Voit has hit well and has enough potential that he has earned an opportunity to play more often than being Carpenter’s backup would allow.
And then there is Carpenter who is the best lead off type hitter the Cardinals have and arguably one of the best lead off hitters in baseball. He has the ability to play multiple positions, which could come in handy. But I’ll get there in a bit.
Yesterday I posted a graphic to Twitter that shows the Cardinals’ wRC+ (weighted Runs Created plus, which is normalized, league-adjusted and park-adjusted and 100 is league average) by position this season. It’s broken down showing both the first half and the last 30 days so we can judge which way it’s trending.
It’s fairly obvious that Yadier Molina isn’t going anywhere, though Mozeliak opened the door on Carson Kelly getting a promotion to share some time with Molina down the stretch, but I have a hard time believing that we will see Kelly in St. Louis before September unless Molina goes into a deep slump.
Shortstop is the next worst position on the list and DeJong is currently outperforming that with a 138 wRC+ in the Majors this season. So I expect they will ride with him there.
That leaves the two corner outfield positions in need of improvement. With Dexter Fowler back in center field, he has a 119 wRC+ this season before his injury, that will slide Tommy Pham and his 136 wRC+ to one of the corner outfield spots. I expect both Fowler and Pham to settle in between 120 and 130 wRC+ this year on the whole.That leaves one of the corner outfield spots open for improvement.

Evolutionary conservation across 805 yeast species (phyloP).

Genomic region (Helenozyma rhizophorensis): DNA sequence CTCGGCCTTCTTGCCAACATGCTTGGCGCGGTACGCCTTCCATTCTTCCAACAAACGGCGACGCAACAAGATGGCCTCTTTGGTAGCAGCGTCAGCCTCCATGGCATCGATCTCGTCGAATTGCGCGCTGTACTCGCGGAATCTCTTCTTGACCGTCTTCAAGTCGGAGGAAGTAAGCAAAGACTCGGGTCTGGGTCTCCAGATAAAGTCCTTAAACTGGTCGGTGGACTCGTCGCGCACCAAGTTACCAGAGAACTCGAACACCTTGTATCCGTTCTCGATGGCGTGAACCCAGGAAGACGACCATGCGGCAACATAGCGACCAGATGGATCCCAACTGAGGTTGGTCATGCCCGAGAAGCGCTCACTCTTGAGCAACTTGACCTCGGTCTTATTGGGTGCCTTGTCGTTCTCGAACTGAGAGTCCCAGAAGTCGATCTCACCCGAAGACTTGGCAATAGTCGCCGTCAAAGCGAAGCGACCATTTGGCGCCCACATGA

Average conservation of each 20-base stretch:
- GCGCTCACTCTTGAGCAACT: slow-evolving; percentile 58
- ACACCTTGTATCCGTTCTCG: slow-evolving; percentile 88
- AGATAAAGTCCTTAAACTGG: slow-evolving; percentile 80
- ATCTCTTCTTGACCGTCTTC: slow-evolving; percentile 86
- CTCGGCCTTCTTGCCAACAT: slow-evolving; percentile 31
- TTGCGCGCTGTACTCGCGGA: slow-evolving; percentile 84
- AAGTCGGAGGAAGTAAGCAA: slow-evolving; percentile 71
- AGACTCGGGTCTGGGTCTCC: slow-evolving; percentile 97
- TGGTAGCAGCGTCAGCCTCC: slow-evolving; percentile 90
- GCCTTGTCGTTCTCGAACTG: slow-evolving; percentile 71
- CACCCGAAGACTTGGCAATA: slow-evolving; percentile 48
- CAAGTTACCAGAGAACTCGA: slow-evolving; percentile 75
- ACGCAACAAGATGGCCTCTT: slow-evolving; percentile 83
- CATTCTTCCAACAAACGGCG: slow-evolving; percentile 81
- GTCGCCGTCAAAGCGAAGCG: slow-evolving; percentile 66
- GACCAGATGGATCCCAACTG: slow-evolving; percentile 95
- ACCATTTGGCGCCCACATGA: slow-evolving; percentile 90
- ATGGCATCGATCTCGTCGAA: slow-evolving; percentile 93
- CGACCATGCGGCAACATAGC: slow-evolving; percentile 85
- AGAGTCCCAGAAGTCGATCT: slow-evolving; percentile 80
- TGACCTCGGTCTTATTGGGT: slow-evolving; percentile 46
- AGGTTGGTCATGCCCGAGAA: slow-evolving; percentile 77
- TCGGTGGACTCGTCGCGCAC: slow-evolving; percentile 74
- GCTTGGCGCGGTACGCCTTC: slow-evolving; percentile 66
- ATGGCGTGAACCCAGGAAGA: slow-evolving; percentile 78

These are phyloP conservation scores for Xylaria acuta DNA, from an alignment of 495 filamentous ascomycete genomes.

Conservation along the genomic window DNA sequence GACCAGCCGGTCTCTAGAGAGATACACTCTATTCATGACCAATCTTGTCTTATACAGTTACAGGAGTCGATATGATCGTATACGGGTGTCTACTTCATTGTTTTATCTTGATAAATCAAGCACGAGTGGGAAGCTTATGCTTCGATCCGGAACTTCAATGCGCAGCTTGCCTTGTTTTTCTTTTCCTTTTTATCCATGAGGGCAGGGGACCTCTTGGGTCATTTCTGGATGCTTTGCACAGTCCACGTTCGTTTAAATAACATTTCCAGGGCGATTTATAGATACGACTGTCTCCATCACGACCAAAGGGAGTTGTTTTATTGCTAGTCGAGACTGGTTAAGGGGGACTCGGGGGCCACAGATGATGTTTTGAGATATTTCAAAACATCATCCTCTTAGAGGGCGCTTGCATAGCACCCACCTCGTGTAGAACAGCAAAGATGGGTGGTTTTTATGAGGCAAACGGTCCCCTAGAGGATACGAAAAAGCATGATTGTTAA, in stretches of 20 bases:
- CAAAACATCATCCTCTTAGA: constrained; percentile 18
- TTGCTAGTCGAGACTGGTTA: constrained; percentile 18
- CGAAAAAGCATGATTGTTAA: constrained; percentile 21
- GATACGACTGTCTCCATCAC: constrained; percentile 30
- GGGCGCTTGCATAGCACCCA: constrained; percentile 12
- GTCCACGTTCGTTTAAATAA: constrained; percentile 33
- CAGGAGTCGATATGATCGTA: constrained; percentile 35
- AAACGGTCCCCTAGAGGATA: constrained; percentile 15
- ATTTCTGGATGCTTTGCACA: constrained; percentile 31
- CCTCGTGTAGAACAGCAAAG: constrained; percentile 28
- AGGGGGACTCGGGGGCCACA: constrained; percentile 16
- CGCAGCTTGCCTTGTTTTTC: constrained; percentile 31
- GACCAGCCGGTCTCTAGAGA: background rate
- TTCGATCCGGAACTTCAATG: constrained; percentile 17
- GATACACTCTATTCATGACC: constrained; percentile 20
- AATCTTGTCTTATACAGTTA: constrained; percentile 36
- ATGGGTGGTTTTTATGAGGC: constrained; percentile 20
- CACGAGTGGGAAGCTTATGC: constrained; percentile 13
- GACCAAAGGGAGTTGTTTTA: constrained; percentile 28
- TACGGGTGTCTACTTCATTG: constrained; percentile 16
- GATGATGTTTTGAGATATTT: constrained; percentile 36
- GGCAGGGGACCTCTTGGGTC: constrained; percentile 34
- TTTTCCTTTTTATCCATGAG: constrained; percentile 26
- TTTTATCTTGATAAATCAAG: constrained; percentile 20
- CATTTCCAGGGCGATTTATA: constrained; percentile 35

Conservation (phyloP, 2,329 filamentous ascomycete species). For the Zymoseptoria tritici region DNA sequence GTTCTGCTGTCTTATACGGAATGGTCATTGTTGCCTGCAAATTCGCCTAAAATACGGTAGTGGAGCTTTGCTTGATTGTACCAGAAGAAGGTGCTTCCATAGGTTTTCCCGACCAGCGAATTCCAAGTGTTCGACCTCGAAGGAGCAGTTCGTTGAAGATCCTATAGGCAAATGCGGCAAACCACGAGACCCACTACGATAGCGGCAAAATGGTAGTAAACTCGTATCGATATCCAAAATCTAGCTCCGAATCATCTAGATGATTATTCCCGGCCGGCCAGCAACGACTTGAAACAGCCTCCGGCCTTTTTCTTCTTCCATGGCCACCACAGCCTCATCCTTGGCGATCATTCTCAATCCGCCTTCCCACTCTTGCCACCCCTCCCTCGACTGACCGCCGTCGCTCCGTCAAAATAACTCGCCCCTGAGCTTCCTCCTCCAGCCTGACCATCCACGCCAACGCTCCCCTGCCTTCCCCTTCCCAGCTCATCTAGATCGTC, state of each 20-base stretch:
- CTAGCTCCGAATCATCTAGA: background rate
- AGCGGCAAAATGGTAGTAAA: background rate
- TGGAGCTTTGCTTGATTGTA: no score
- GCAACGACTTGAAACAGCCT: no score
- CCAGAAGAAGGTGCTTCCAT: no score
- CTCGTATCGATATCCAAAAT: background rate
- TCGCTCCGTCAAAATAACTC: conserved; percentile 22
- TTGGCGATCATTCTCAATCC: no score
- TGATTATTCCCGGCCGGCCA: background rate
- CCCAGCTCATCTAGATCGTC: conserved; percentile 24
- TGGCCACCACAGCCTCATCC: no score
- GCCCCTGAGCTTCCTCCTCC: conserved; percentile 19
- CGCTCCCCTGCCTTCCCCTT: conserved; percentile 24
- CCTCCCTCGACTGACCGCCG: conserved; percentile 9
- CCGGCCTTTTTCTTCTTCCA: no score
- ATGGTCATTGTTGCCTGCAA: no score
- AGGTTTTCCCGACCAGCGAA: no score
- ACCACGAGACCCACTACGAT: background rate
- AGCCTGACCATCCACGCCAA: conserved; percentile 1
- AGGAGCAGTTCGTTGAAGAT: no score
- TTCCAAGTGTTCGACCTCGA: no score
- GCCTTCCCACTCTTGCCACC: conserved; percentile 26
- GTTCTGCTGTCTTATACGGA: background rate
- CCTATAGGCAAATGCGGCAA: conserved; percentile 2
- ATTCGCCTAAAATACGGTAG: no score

I suggest Carpenter. Unfortunately, the organization is unlikely to ever truly consider it because of Stephen Piscotty‘s extension. Though in my opinion, I feel like that extension actually makes it easier for the Cardinals to tell Piscotty that he’s going to lose some playing time right now because the commitment you’ve made to him guarantees him an opportunity to get it back either next year or once an infielder cools off.
Carpenter has played outfield before, so this isn’t a Matt Adams situation. He played 26 games there over his first few seasons in the Majors. Now, he wasn’t great defensively there in his small sample size, but left field is the least important defensive position and since he’s the lead off man, the opportunity will come often to get his bat out of the game early for a better defensive alignment and still get him four plate appearances in a game.
That would make your defensive alignment as follows,
- C Yadier Molina
- 1B Luke Voit
- 2B Kolten Wong
- SS Paul DeJong
- 3B Jedd Gyorko
- LF Matt Carpenter
- CF Dexter Fowler
- RF Tommy Pham
Those are the eight best hitters the Cardinals can put on the field right now and is relatively solid defensively (even if it can be improved by swapping Fowler and Pham).
But the Cardinals could use this lineup and if they can’t find traction over the next two weeks, there’s no point in buying at the deadline because this team will need more help than one or two moves will bring.